Métis Origins

Our Métis history may be old in our eyes, but it is very young compared to the rest of the world. Unfortunately, Métis history was not taught well in school, and was even hidden in some parts of Canada. It was not in always in shame; it was often the only mean to survive the genocide of the continent's indigenous peoples, especially during the dark years of the Deportation of the Acadians (Le Grand Dérangement) and the Red River Resistance.

In other parts of the country, especially during the last twenty years, Métis history was "re-written" to accommodate political agendas or groups claiming that the birth of the Metis "Nation" stems from the fur trade around Red River, Manitoba in the late 1700s and early 1800s.  We offer solid evidence that the roots of Canada's Métis Nation are solidly anchored in eastern Canada. Every serious historian will tell you that our young French ancestors, who spent months at high seas and eventually settled in eastern Canada from the early 1600s onward, did not wait 175 years and the migration of the fur trade to western Canada to take an Indigenous wife and start a family!

Some peoples debate that being a mixed-blood, or half-breed does not constitute the right to call oneself Métis. Not only do we disagree wholeheartedly, but we consider such statements as racist and discriminatory. The word Métis is not native to the West, but was used by explorers and settlers, including Louis Riel to describe his fellow citizens of the Red River, as well as all other Métis peoples in Canada. The term Métis has its source in a Latin word meaning mixing, weaving. The adjective “métissé” was in fact used first in New France in the 17th century, but it had already taken the form of a noun in the early 18th century, as well as other names, such as mixed-blood, chicot, burnt-wood, Canayen, etc.

The study of the history of the Métis in the east and the west bring to light important differences, and some similarities, but it also shows an important commonalities and truths: a history of upheaval, challenges, and discrimination from sea to sea.

André Lasnier, first Métis born in Canada?

Although born in Canada in 1620, André Lasnier was baptised in France in 1632. According to the baptism record below, he was the son of Louis Lasnier and of a Canadian woman, was the first recorded child born of the union of a European man and an Indigenous woman in Canada. The child was twelve when he was baptized in France. The text below, borrowed from the Yarmouth Vandguard's website and the copy of the baptism record itself, confirms the existence of that Metis child, possibly the first recorded one in Canada.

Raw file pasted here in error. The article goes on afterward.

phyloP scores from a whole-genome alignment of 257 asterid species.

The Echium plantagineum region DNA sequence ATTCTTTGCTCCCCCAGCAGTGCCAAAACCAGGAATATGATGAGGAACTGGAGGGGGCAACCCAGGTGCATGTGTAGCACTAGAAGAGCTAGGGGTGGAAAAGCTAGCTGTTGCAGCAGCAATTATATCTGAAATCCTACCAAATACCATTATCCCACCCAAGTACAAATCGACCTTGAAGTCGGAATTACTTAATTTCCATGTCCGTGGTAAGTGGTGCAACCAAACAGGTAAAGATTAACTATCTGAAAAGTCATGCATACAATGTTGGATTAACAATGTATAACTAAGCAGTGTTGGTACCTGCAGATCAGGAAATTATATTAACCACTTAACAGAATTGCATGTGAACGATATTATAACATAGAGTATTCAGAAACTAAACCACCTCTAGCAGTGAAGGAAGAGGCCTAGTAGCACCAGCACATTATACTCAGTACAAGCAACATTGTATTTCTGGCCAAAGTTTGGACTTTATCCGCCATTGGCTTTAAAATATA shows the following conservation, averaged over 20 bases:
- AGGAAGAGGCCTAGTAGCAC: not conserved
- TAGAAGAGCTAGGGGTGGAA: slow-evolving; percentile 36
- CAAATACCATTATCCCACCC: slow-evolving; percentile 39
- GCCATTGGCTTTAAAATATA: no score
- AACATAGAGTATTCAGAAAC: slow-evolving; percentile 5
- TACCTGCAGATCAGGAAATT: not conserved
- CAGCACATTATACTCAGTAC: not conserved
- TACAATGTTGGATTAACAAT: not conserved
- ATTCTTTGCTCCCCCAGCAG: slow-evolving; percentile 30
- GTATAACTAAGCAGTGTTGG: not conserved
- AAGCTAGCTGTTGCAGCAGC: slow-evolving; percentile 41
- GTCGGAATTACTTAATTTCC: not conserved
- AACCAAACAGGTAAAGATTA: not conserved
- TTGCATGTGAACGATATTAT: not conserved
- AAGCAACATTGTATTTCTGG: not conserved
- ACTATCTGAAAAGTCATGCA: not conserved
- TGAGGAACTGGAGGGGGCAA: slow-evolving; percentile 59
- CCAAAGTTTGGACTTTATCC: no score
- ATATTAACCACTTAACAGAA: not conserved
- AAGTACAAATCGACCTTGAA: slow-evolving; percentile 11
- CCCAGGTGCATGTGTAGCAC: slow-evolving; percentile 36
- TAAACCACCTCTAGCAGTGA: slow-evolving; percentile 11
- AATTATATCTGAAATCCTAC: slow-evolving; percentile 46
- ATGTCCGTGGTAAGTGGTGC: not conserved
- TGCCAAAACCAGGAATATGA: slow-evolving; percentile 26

Learn more about ANDRÉ LASNIER


We invite historians, historical authors, and serious researchers to contribute their work to this page to help people understand who is Métis. 


1 - The Birth of a People: Martin Carrière

2- The First Metis People: Karole Dumont. 

3- Canada's Western Métis: invitation to submit your research.


By: Martin Carrière, Nov. 2017

The indigenous tradition of marrying off their daughters and sons to gain military, trade and cultural advantages is the environment from which the first Metis peoples arose. From Champlain's overtures of alliance from 1608 onwards offering to make “one people” through the merger of the French with the Algonquin, Mi'kmaq and Iroquoian speaking nations, the formal sanction for the emergence of the Metis was set.

The mutual adoptions and exchanges of warriors following battles through to the forming of the Great Peace of Montreal in 1701, with close to 100 nations agreeing to all live peacefully together with the French speaking allies, brought the Metis firmly into existence. Living with the old nations from birth, the new families of Metis learned all their indigenous families’ languages, traditions, and ways of surviving. The Bois Brulés, Coureurs des bois, Voyageurs, and merchants brought great wealth and losses in different forms to the old nations and to the Europeans. The old nations gained some military advantages, yet lost more through the introduction of European diseases and the ongoing feudal wars. Other wars, primarily between the English and the French, included all the nations of the old world, and were for control of the territories of the old nations. The Europeans gained much needed settlement lands and tax revenue, yet lost control of the Dream of “one people” as the old ways of racism and prejudice encouraged the Metis to continue to live free and strong.

Being born with genetic diversity and resilience to European diseases, the Metis families flourished and spread with the expansion of the trade from the east, to the south, to the north and to the west. Walking hand in hand more with the Cree, Chippewa, Assiniboine and other allied families, the Metis continued to strengthen their family ties to become the largest indigenous merchant family in North America. Through the loss of French control over the trade in 1763, the Michif speaking Metis merged with the French speaking British founders of the North West Company to control the majority of the trade in North America over the next three generations. In 1810, the Royal Society reported to the English Crown that the Metis were resistant to European diseases and were more able to compete against the less acclimatized Europeans, so the removing of the Metis as a threat to European settlement became the primary policy of the English hierarchy.